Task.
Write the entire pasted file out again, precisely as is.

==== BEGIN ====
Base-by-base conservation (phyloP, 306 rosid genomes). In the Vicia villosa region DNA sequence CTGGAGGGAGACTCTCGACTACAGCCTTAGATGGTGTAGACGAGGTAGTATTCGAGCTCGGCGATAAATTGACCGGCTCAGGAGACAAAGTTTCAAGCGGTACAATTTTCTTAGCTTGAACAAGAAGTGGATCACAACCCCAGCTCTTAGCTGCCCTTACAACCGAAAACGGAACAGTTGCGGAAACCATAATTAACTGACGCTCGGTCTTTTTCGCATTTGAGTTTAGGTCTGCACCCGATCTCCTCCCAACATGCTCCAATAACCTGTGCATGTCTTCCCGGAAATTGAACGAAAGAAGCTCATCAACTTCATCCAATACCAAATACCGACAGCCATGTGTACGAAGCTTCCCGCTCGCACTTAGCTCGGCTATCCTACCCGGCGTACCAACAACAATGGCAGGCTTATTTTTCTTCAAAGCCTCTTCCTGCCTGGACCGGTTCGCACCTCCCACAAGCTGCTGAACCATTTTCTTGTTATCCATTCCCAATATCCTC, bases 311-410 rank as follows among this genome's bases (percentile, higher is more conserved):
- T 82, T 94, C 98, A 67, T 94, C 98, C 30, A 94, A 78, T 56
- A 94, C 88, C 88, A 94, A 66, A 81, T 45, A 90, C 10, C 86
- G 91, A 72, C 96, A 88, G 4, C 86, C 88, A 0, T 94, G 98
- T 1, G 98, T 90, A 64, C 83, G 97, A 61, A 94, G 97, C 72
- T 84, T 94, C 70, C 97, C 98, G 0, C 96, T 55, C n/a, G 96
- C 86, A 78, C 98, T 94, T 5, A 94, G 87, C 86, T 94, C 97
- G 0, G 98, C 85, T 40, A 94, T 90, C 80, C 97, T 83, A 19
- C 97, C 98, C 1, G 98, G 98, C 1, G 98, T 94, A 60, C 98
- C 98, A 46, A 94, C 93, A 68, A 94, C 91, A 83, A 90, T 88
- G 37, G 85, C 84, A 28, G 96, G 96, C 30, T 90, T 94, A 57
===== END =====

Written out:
Base-by-base conservation (phyloP, 306 rosid genomes). In the Vicia villosa region DNA sequence CTGGAGGGAGACTCTCGACTACAGCCTTAGATGGTGTAGACGAGGTAGTATTCGAGCTCGGCGATAAATTGACCGGCTCAGGAGACAAAGTTTCAAGCGGTACAATTTTCTTAGCTTGAACAAGAAGTGGATCACAACCCCAGCTCTTAGCTGCCCTTACAACCGAAAACGGAACAGTTGCGGAAACCATAATTAACTGACGCTCGGTCTTTTTCGCATTTGAGTTTAGGTCTGCACCCGATCTCCTCCCAACATGCTCCAATAACCTGTGCATGTCTTCCCGGAAATTGAACGAAAGAAGCTCATCAACTTCATCCAATACCAAATACCGACAGCCATGTGTACGAAGCTTCCCGCTCGCACTTAGCTCGGCTATCCTACCCGGCGTACCAACAACAATGGCAGGCTTATTTTTCTTCAAAGCCTCTTCCTGCCTGGACCGGTTCGCACCTCCCACAAGCTGCTGAACCATTTTCTTGTTATCCATTCCCAATATCCTC, bases 311-410 rank as follows among this genome's bases (percentile, higher is more conserved):
- T 82, T 94, C 98, A 67, T 94, C 98, C 30, A 94, A 78, T 56
- A 94, C 88, C 88, A 94, A 66, A 81, T 45, A 90, C 10, C 86
- G 91, A 72, C 96, A 88, G 4, C 86, C 88, A 0, T 94, G 98
- T 1, G 98, T 90, A 64, C 83, G 97, A 61, A 94, G 97, C 72
- T 84, T 94, C 70, C 97, C 98, G 0, C 96, T 55, C n/a, G 96
- C 86, A 78, C 98, T 94, T 5, A 94, G 87, C 86, T 94, C 97
- G 0, G 98, C 85, T 40, A 94, T 90, C 80, C 97, T 83, A 19
- C 97, C 98, C 1, G 98, G 98, C 1, G 98, T 94, A 60, C 98
- C 98, A 46, A 94, C 93, A 68, A 94, C 91, A 83, A 90, T 88
- G 37, G 85, C 84, A 28, G 96, G 96, C 30, T 90, T 94, A 57